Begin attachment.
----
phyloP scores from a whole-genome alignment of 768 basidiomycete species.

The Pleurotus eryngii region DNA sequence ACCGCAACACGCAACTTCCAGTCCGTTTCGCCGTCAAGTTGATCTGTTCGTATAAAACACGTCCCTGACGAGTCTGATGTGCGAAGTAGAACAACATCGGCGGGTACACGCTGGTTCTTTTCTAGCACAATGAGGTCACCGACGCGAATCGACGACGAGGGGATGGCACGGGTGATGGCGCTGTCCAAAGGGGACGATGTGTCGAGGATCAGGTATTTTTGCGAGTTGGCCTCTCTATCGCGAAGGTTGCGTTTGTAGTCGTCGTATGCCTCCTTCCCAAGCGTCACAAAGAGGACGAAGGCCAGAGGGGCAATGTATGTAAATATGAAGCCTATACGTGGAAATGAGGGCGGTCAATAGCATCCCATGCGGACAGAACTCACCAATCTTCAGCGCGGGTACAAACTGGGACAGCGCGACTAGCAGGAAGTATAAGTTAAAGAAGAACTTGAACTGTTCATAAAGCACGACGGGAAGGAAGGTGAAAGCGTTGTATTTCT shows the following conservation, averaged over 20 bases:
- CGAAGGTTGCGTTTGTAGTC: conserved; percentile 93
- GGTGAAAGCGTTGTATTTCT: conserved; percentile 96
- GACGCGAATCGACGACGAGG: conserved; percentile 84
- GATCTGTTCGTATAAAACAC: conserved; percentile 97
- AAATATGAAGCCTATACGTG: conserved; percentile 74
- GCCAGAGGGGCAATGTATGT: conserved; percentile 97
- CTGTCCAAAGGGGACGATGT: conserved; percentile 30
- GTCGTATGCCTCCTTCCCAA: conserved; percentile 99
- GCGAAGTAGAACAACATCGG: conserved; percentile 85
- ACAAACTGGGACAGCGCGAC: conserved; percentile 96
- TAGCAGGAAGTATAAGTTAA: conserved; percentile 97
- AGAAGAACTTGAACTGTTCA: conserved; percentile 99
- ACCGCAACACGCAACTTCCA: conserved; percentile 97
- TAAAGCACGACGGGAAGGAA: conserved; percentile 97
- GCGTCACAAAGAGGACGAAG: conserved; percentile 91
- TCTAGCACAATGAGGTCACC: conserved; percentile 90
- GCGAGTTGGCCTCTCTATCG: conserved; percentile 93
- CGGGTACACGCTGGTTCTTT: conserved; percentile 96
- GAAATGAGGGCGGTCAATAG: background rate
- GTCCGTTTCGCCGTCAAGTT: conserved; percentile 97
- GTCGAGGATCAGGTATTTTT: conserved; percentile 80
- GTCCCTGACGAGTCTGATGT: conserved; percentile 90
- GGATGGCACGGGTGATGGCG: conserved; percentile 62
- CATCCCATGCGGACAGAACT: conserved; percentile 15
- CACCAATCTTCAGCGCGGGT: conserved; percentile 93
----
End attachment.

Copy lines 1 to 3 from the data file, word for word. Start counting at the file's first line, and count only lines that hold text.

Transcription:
phyloP scores from a whole-genome alignment of 768 basidiomycete species.

The Pleurotus eryngii region DNA sequence ACCGCAACACGCAACTTCCAGTCCGTTTCGCCGTCAAGTTGATCTGTTCGTATAAAACACGTCCCTGACGAGTCTGATGTGCGAAGTAGAACAACATCGGCGGGTACACGCTGGTTCTTTTCTAGCACAATGAGGTCACCGACGCGAATCGACGACGAGGGGATGGCACGGGTGATGGCGCTGTCCAAAGGGGACGATGTGTCGAGGATCAGGTATTTTTGCGAGTTGGCCTCTCTATCGCGAAGGTTGCGTTTGTAGTCGTCGTATGCCTCCTTCCCAAGCGTCACAAAGAGGACGAAGGCCAGAGGGGCAATGTATGTAAATATGAAGCCTATACGTGGAAATGAGGGCGGTCAATAGCATCCCATGCGGACAGAACTCACCAATCTTCAGCGCGGGTACAAACTGGGACAGCGCGACTAGCAGGAAGTATAAGTTAAAGAAGAACTTGAACTGTTCATAAAGCACGACGGGAAGGAAGGTGAAAGCGTTGTATTTCT shows the following conservation, averaged over 20 bases:
- CGAAGGTTGCGTTTGTAGTC: conserved; percentile 93